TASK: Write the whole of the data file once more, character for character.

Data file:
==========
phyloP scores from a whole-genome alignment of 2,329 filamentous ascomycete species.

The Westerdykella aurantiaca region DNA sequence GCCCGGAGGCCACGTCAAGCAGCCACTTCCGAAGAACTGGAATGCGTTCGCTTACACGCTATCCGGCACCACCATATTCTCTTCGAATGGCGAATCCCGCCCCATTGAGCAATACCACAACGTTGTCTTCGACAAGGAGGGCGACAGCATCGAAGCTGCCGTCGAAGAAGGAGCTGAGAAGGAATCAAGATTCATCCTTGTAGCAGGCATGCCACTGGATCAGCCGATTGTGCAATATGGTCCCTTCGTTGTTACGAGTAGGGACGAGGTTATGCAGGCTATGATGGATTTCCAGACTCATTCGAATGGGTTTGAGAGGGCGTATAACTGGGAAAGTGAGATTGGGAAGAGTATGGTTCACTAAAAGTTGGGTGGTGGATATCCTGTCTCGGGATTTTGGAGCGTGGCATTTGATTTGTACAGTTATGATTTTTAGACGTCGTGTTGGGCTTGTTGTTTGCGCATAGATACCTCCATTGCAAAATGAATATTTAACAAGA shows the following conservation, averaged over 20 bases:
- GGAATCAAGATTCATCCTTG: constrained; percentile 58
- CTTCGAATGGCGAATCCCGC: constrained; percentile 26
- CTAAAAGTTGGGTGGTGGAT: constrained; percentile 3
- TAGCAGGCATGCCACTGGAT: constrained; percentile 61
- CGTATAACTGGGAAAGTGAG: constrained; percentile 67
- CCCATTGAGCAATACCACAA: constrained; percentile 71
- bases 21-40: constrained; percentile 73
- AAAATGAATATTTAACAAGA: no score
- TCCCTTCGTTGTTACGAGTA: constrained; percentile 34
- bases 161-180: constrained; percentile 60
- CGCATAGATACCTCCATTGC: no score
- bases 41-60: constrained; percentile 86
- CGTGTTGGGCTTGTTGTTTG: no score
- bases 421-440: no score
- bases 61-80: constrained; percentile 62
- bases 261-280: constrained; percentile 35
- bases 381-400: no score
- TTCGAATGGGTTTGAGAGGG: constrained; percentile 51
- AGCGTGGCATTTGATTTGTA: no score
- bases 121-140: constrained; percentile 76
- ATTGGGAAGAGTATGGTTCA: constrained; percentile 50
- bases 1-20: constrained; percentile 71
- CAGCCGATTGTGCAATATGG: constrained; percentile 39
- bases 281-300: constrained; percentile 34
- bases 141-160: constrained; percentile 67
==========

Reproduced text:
phyloP scores from a whole-genome alignment of 2,329 filamentous ascomycete species.

The Westerdykella aurantiaca region DNA sequence GCCCGGAGGCCACGTCAAGCAGCCACTTCCGAAGAACTGGAATGCGTTCGCTTACACGCTATCCGGCACCACCATATTCTCTTCGAATGGCGAATCCCGCCCCATTGAGCAATACCACAACGTTGTCTTCGACAAGGAGGGCGACAGCATCGAAGCTGCCGTCGAAGAAGGAGCTGAGAAGGAATCAAGATTCATCCTTGTAGCAGGCATGCCACTGGATCAGCCGATTGTGCAATATGGTCCCTTCGTTGTTACGAGTAGGGACGAGGTTATGCAGGCTATGATGGATTTCCAGACTCATTCGAATGGGTTTGAGAGGGCGTATAACTGGGAAAGTGAGATTGGGAAGAGTATGGTTCACTAAAAGTTGGGTGGTGGATATCCTGTCTCGGGATTTTGGAGCGTGGCATTTGATTTGTACAGTTATGATTTTTAGACGTCGTGTTGGGCTTGTTGTTTGCGCATAGATACCTCCATTGCAAAATGAATATTTAACAAGA shows the following conservation, averaged over 20 bases:
- GGAATCAAGATTCATCCTTG: constrained; percentile 58
- CTTCGAATGGCGAATCCCGC: constrained; percentile 26
- CTAAAAGTTGGGTGGTGGAT: constrained; percentile 3
- TAGCAGGCATGCCACTGGAT: constrained; percentile 61
- CGTATAACTGGGAAAGTGAG: constrained; percentile 67
- CCCATTGAGCAATACCACAA: constrained; percentile 71
- bases 21-40: constrained; percentile 73
- AAAATGAATATTTAACAAGA: no score
- TCCCTTCGTTGTTACGAGTA: constrained; percentile 34
- bases 161-180: constrained; percentile 60
- CGCATAGATACCTCCATTGC: no score
- bases 41-60: constrained; percentile 86
- CGTGTTGGGCTTGTTGTTTG: no score
- bases 421-440: no score
- bases 61-80: constrained; percentile 62
- bases 261-280: constrained; percentile 35
- bases 381-400: no score
- TTCGAATGGGTTTGAGAGGG: constrained; percentile 51
- AGCGTGGCATTTGATTTGTA: no score
- bases 121-140: constrained; percentile 76
- ATTGGGAAGAGTATGGTTCA: constrained; percentile 50
- bases 1-20: constrained; percentile 71
- CAGCCGATTGTGCAATATGG: constrained; percentile 39
- bases 281-300: constrained; percentile 34
- bases 141-160: constrained; percentile 67